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For the week of Oct. 27, 1999 through Nov. 2, 1999

Setting the record straight on wolves


There's been a lot of bad information circulating about wolves lately. I've worked with wolves for more than a decade and would like to clarify some of these misconceptions.

Let's start with the facts: Wolves don't harm people. Millions of people camp and hike in wolf country every year without incident. There isn't even one documented case of a wild wolf killing a human in North American history

My 7-year-old daughter and I have often camped near wolves—listening to their howls at dawn and dusk. We were fascinated—not terrified—-as we understand that wild wolves pose virtually no risk to us.

Reportedly, parents in Salmon are worried that their children are in danger at bus stops now that wolves are living nearby. Kids are at much greater risk of being struck by lightning or attacked by a cow than being hurt by wild wolves. Much of the recent propaganda aimed at wolves implies these parents have a reason for concern—claiming Little Red Riding Hood was more than a fairy tale.

Fact No. 2: Idaho has lost less than 100 livestock due to wolves this year. So far, these numbers are about what was expected. Thousands of sheep and cattle die every year from numerous causes. Wolves account for less than 1 percent of these losses.

Defenders of Wildlife has reimbursed ranchers for confirmed (and even probable) wolf kills since wolves returned to Idaho in 1995. Defenders is looking for ways to help keep wolves away from livestock by using scent aversion methods, alarm systems, and collars that trigger other deterrents to keep wolves from preying on livestock. Defenders has bought livestock protection dogs for ranchers and hay when it was needed to help keep some distance between wolves and cows. We're also working directly with ranchers to help determine better methods to detect, prevent and approximate livestock losses to wolves or other causes. Wildlife services records show most cattle losses are disease-related and most sheep losses are due to coyotes.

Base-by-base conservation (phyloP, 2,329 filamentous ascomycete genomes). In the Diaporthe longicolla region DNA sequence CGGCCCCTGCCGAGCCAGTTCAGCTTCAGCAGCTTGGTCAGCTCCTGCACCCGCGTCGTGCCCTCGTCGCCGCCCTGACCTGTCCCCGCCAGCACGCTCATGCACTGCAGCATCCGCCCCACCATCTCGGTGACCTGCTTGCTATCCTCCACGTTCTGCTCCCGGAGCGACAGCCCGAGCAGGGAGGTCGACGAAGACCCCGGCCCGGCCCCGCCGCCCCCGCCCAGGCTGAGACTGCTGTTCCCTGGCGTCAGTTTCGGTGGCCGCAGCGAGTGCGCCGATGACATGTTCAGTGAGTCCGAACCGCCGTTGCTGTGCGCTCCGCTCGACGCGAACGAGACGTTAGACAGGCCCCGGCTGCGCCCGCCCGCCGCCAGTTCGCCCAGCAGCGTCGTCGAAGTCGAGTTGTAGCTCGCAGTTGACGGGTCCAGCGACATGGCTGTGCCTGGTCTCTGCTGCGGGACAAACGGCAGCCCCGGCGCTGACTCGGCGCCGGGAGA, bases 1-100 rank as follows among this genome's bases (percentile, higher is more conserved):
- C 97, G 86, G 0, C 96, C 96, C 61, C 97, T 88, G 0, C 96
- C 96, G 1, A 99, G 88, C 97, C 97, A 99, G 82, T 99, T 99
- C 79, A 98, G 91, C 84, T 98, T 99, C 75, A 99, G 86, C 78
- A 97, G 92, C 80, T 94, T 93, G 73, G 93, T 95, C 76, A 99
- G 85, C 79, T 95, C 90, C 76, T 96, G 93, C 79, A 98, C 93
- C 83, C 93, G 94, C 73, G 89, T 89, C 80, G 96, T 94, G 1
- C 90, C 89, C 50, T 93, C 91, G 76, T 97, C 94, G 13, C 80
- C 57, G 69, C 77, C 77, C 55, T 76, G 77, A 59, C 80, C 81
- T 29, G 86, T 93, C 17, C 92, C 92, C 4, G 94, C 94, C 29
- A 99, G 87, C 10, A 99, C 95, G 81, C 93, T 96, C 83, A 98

Fact No. 3: Wolves do not destroy big game herds. Blaming wolves for all the ills of hunting and ranching provides an easy scapegoat—and a distraction from taking preventative action against overgrazing and habitat loss. There isn't one biologist or hunter who can explain how less than 200 wolves can impact elk and deer when thousands of mountain lions and bear have been living in the area and have not caused a decline in populations. Idaho has a lot of predators where elk and deer populations are high. Predators are a vital part of wild ecosystems.

Perhaps the best advice comes from one of the fathers of modern wildlife management, Aldo Leopold: "I now suspect that just as a deer herd lives in mortal fear of its wolves, so does a mountain live in mortal fear of its deer. And perhaps with better cause, for while a buck pulled down by wolves can be replaced in two or three years, a range pulled down by too many deer may fail of replacement in as many decades. So also with cows."

In basic fundamental ecology, we learn predators and prey have co-evolved in a mutual co-dependent relationship. Wolves serve an important role in Idaho and deserve better understanding and tolerance in an age when most understand "Little Red Riding Hood" was a child's story based on myth rather than fact. So also was the "Three Little Pigs" unless anyone can prove pigs can actually build brick houses.

Suzanne Laverty is the southern Rockies representative of Defenders of Wildlife


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